Breaking language barriers, making history
April 25, 2013
- The 311th Soldiers arrived early and worked with the US Army, Pacific G6 and the 36th Signal Battalion to ensure the Wide Area Network was up and functioning at Command Post Oscar.
- It's great to see the multinational involvement here at Key Resolve, which sends a real message that the UNC is still actively engaged with its commitment to defending the Korean Peninsula. It also shows that the sending states are unified in terms of maintaining the armistice agreement.
CAMP WALKER, Republic of Korea -- Uniformed service members of four nations from around the world converged on the Multi-National Coordination Center to support exercise Key Resolve 2013, an annual combined and joint command post exercise throughout the Korean Peninsula, March 11-21.
Together with their U.S. and Korean counterparts, several dozen military officers from Australia, Canada, Denmark, and Great Britain overcame language barriers and made history by providing a broad spectrum of sustainment for a theater of operations, paving the way for more streamlined coalition support in Korea. About 10,000 Republic of Korea Soldiers and 2,500 U.S. Servicemembers participate in the exercise annually.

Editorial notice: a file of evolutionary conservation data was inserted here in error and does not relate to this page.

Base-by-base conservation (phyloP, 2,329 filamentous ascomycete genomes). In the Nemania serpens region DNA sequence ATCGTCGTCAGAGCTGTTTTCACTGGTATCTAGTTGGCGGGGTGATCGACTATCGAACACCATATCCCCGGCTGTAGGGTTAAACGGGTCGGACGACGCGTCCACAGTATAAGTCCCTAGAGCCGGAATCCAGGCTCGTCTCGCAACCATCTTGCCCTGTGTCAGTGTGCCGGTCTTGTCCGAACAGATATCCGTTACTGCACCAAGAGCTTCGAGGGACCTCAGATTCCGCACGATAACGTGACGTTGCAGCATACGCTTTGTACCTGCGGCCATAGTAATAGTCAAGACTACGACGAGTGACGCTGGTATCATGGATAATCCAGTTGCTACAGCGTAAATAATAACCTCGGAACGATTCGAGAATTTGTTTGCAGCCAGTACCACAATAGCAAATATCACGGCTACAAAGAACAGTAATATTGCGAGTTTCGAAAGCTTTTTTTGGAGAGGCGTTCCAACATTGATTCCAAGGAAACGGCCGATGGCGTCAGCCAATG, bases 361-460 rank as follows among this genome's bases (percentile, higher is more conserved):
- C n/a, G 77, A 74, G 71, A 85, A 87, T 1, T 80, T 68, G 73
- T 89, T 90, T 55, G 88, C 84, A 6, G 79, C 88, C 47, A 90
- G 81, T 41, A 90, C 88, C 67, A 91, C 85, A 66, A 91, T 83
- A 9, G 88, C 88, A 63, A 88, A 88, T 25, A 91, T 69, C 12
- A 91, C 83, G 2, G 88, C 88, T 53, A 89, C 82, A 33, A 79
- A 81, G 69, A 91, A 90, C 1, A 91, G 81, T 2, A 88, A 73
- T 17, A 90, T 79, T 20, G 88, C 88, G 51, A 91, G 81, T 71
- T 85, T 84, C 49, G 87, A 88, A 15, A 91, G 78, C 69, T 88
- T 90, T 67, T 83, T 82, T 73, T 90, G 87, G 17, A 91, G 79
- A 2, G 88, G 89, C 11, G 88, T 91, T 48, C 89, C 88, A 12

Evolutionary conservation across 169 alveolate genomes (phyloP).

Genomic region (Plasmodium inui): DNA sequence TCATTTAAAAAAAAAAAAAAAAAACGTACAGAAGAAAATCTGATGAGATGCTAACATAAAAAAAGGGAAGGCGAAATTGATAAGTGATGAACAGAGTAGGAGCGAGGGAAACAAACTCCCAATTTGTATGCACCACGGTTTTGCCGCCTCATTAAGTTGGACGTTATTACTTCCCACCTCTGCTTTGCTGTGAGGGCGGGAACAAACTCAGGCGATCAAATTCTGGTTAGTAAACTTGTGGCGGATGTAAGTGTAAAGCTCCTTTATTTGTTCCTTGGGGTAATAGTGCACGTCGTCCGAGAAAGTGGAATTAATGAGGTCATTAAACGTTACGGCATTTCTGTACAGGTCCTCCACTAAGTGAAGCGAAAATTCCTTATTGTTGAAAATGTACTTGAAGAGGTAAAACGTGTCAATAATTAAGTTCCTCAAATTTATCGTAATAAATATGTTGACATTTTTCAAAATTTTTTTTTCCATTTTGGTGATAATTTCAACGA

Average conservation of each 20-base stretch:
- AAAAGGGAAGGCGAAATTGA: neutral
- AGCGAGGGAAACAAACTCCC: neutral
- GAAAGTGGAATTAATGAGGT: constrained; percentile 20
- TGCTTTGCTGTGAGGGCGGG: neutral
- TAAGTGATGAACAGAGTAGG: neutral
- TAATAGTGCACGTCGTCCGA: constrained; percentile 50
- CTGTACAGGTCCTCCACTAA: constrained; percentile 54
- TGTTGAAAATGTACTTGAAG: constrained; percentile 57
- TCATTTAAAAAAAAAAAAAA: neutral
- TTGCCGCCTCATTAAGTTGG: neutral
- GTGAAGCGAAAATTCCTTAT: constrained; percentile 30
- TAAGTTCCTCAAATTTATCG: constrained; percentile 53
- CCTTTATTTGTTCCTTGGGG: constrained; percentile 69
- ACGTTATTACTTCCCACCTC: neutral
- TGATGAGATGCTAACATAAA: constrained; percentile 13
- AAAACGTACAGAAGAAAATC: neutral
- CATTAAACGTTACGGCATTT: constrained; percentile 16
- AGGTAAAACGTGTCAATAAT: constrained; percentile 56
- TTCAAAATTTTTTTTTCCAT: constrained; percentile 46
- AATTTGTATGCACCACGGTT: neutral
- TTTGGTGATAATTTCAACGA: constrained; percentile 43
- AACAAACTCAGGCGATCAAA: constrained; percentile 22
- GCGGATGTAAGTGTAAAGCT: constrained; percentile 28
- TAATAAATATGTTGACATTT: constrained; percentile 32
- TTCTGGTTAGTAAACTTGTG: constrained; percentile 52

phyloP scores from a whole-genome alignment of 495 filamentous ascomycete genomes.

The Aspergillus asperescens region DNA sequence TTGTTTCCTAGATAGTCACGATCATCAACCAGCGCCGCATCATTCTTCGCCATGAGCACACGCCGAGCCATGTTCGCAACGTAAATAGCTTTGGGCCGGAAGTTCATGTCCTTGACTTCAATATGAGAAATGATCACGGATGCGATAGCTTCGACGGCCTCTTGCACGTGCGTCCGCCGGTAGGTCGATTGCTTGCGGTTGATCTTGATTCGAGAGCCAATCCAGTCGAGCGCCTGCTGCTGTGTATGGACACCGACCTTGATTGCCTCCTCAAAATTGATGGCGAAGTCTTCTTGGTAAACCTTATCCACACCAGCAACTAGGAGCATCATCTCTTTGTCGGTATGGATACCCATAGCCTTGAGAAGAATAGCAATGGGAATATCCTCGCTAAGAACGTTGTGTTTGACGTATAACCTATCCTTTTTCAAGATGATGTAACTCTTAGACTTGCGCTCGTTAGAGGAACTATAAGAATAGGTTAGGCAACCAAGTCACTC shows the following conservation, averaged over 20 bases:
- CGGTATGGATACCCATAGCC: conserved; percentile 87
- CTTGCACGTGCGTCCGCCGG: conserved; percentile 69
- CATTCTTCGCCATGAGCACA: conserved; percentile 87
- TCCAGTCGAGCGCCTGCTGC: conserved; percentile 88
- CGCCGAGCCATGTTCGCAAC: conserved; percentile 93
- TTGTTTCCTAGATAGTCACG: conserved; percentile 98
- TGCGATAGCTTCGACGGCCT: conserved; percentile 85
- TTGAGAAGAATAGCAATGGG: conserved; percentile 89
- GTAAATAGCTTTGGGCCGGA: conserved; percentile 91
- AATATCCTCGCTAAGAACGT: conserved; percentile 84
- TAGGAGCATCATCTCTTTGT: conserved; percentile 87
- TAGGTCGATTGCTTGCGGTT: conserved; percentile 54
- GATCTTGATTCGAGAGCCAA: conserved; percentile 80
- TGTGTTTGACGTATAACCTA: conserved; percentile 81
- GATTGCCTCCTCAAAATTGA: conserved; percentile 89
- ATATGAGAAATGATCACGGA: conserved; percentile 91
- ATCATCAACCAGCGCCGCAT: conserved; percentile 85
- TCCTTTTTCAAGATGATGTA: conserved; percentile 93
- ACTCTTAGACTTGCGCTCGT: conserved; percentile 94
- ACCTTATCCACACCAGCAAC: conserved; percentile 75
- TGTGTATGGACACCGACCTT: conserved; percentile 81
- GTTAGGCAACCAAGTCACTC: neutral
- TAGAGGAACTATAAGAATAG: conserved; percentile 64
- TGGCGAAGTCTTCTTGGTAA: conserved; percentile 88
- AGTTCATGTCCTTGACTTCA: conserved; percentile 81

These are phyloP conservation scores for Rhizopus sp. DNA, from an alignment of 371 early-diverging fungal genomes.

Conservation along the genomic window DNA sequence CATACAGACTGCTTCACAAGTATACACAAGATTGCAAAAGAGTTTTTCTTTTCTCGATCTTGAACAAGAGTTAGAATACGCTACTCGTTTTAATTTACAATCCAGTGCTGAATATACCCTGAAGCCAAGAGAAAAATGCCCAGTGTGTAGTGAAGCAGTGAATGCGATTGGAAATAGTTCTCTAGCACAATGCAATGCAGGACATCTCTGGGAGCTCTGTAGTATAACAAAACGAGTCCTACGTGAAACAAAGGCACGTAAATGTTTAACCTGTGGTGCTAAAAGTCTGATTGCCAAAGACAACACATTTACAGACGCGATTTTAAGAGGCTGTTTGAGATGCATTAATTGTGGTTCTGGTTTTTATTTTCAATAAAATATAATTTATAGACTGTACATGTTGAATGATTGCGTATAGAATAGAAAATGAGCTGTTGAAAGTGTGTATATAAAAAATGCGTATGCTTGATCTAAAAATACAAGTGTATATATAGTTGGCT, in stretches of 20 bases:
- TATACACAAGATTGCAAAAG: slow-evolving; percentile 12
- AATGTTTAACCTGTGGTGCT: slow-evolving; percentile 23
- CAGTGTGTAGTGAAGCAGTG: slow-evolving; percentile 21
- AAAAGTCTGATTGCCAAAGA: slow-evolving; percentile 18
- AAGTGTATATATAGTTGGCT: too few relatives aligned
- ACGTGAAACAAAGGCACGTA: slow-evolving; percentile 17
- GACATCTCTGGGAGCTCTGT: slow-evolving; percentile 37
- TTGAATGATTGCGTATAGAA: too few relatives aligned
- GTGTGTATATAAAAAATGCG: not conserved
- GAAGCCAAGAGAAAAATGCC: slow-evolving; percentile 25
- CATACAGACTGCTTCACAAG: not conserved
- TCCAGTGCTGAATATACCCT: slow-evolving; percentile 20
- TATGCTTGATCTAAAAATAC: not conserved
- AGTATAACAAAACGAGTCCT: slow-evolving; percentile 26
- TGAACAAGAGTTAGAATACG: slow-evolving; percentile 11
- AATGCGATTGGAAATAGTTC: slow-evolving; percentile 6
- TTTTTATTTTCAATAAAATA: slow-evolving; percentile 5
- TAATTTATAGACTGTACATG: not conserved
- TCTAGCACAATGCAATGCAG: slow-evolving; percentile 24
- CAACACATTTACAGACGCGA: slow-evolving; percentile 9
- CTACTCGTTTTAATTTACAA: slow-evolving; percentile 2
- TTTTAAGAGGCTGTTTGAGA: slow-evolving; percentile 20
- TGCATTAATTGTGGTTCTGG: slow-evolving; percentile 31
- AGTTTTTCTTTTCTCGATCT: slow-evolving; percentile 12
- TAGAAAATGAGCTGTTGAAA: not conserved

"This is a first for the UN on two accounts, as it is the first time national command elements have been fully exercised, which is a much more complex process than simply assuming all international coordination has been completed, as was done in the past," said Group Capt. Paul Aggett, Deputy Director, MNCC. "It is also the first time to include our UNC-Rear element, located in Japan, which is a very important part of the process."
Key Resolve 2013 was also a first for the Republic of Korea, as it was led for the first time by the RoK Joint Chiefs of Staff. The exercise was one of many benchmarks in establishing the basis for transitioning wartime operational control to the RoK.
Signal Soldiers of the 311th Signal Command (Theater) helped fulfill both the real-world and notional communication requirements of the exercise. Nine 311th Soldiers travelled to Korea to provide support on the ground while 21 Soldiers provided support from the command's headquarters at Fort Shafter, Hawaii. Of those supporting in Hawaii, six Army Reserve Soldiers travelled from Costa Mesa California, where they are assigned to the command's Support Unit.